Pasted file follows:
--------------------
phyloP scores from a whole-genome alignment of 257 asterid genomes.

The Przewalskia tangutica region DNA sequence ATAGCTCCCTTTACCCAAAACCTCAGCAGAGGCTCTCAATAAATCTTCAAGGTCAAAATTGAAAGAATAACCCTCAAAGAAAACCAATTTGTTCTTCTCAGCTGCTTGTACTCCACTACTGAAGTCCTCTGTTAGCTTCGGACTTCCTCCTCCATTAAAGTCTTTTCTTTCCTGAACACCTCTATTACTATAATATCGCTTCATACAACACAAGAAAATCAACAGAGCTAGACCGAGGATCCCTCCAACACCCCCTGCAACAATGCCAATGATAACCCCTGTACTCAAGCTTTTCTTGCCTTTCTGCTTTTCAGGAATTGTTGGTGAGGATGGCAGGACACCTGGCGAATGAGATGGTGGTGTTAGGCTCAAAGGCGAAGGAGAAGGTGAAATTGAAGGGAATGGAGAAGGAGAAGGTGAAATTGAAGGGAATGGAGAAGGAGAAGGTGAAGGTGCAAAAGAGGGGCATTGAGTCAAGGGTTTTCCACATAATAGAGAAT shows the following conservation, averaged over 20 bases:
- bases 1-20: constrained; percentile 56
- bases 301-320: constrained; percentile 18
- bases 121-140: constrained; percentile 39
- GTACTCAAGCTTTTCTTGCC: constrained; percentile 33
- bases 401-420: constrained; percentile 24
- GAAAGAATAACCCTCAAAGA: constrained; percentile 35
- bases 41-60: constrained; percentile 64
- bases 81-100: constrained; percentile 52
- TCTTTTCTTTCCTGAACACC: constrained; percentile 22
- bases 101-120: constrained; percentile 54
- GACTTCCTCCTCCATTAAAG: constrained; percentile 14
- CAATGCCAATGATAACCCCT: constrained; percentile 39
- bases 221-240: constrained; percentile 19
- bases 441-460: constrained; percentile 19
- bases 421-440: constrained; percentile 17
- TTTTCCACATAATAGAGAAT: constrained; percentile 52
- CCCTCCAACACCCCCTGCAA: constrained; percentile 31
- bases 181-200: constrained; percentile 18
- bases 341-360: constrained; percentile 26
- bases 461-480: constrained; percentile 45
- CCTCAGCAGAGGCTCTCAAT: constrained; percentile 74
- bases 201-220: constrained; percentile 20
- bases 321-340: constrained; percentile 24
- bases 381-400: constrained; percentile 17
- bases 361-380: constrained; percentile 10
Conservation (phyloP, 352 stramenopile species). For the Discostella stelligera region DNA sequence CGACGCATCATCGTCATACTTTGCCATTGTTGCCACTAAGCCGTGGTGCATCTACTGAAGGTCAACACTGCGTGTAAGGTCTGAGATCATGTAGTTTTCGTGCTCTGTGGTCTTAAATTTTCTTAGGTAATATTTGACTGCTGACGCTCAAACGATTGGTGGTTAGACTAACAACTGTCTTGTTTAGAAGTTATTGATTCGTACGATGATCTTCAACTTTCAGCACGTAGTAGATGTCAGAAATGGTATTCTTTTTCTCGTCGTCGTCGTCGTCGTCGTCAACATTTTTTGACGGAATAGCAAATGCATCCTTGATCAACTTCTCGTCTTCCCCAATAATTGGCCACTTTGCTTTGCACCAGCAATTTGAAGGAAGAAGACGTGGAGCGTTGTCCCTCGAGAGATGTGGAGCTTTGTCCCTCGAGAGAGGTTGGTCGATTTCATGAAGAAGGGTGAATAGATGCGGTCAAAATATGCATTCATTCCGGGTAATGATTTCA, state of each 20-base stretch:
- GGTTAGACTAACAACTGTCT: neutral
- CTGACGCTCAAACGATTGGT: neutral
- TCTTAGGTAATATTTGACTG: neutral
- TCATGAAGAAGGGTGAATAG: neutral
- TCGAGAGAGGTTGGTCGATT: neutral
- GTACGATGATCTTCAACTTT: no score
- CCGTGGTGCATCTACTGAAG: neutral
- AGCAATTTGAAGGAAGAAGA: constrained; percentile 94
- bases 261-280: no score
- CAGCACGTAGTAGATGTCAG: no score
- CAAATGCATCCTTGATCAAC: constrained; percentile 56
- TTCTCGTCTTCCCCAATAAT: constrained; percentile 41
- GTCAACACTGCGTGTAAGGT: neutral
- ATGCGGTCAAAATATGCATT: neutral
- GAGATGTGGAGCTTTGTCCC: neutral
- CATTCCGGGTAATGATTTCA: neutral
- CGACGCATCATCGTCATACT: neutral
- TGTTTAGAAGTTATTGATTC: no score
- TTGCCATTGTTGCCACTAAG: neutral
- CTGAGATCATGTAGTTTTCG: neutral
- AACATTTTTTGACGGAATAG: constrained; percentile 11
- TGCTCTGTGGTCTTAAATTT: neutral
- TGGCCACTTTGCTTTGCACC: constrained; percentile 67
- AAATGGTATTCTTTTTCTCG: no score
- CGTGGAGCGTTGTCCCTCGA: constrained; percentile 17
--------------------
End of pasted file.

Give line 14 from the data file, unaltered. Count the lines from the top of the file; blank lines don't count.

- CAATGCCAATGATAACCCCT: constrained; percentile 39